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Clouds of Witness & The Unpleasantness at The Bellona Club
Clouds of Witness The Unpleasantness at The Bellona Club Author:Dorothy L. Sayers “Clouds of Witness,” a Lord Peter Wimsey novel, is the best introduction to Wimsey and his world. Written by Dorothy L. Sayers, this novel revolves around Wimsey’s brother Gerald, the Duke of Denver, being accused of murdering their sister Mary's fiance. It also features Wimsey's friend Chief Inspector Parker, as well as introducing several recu... more »rring characters. Unlike “Unnatural Death,” where Wimsey seems more devil-may-care and speaks in more slangy sentences, this book shows a more mature Wimsey who's fully aware of his duties to his family and the responsibilities of his position in life (an occasional theme in the series), and we see that Wimsey is far from being merely a man about London. The mystery itself is one of the more clever ones in the series, revolving around holes in Gerald's testimony which Wimsey must investigate, as well as the background of the murder victim, although the final resolution seems not to completely justify the build-up. (This is common in Sayers' mysteries; the setting and characters tend to be stronger than the puzzle driving the plot.) Overall, though, it's an entertaining book, featuring more moments of dramatic suspense than in the later novels, making it perhaps the most well-rounded Wimsey adventure.
Lord Peter Wimsey, among the most celebrated of all fictional supersleuths-currently protrayed by Ian Carmichael on Public Broadcasting Service's critically acclaimed Masterpiece Theatre-appears here in two challenging cases which mark his television debut... In Clouds of Witness Lord Peter-amateur detective, scholar and bon vivant-learns while on vacation in France that his brother, the Duke of Denver is being held for the murder of their sister's fiance, Captain Denis Cathcart. Evidence has been given to show that Cathcart quarreled with the accused-and was subsequently shot. A pistol belonging to the Duke was found on the grounds of his estate, near the scene of the crime.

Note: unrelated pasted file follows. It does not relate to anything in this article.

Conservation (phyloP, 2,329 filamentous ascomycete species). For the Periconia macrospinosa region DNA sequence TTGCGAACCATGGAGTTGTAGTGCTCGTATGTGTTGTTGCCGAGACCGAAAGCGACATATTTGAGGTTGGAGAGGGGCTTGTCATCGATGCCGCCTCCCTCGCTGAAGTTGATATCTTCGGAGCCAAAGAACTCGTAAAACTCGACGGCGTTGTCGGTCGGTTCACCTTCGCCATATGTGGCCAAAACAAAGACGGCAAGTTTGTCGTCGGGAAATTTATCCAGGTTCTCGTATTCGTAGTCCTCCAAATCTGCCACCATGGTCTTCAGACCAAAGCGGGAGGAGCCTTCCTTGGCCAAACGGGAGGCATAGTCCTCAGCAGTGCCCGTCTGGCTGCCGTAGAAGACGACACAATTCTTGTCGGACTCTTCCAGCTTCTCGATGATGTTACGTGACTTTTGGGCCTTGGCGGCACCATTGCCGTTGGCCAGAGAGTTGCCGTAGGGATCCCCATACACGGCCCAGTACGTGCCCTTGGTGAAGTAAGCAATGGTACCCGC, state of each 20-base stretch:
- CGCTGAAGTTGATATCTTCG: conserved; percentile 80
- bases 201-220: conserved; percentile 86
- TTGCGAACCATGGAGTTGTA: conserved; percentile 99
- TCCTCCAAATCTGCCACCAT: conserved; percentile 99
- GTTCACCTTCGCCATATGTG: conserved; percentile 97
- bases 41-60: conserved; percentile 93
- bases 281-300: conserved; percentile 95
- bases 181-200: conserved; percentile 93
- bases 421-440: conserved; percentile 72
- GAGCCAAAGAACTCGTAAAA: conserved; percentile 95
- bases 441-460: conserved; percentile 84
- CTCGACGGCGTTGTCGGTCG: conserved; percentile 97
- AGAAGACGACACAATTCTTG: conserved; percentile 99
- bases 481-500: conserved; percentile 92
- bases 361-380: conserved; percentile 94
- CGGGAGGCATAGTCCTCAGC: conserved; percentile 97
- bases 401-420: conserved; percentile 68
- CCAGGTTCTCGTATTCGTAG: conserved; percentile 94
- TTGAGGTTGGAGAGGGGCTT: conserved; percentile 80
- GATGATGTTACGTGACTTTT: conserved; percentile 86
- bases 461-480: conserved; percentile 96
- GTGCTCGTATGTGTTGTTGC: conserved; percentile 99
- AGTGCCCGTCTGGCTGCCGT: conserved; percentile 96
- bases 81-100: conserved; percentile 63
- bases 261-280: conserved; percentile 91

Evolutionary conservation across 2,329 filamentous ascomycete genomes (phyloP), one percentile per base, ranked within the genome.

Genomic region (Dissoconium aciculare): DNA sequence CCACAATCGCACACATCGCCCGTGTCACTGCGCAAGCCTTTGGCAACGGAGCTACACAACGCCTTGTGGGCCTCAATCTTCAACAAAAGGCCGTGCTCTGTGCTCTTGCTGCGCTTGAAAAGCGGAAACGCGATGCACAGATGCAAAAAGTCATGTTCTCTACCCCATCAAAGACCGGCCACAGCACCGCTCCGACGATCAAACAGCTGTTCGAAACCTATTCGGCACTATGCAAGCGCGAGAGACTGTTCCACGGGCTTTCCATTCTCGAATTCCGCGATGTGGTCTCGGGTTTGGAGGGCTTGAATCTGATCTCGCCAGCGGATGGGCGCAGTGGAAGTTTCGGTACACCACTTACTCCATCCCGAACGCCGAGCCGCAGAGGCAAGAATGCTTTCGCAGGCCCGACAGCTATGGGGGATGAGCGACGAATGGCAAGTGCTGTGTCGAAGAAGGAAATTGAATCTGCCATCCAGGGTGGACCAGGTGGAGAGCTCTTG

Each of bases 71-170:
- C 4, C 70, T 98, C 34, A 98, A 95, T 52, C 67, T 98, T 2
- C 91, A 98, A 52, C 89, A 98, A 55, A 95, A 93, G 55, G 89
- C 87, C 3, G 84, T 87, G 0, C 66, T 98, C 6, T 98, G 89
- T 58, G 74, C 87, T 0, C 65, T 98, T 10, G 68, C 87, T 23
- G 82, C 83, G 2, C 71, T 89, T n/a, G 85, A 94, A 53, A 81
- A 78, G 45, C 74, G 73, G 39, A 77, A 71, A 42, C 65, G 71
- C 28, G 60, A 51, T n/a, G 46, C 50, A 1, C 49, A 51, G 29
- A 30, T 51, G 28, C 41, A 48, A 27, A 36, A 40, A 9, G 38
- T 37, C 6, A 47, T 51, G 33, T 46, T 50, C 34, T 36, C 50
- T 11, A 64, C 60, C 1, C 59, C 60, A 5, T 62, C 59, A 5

The murder of an elderly member is at the cause of the Unpleasantness at the Bellona Club. The club, it has been joshingly said, resembles a morgue. Then, one night, the jest became a reality. The eminent and ancient General Fentiman thought to be napping in the wing chair by the fireplace, is sleeping his last sleep! There is no reason to suspect causes other than natural ones in the death of a man of ninety. He is duly buried and that seems to be the end of him. Soon however matters of money develop-a huge sum of money- which dempends for its disposition on exactly when the old man dies. How long had he been lying in the fireplace chair before his body was discovered? There had been an approximate estimate based on the degree of rigor mortis, but approximations are now insufficient-and Lord Peter finds himself intrigued by the unusual aspect of this particular rigor mortis. As he investigates, other peculiarities also demand answers-such as the lethal quantity of digitalin discovered post-exhumation autopsy!« less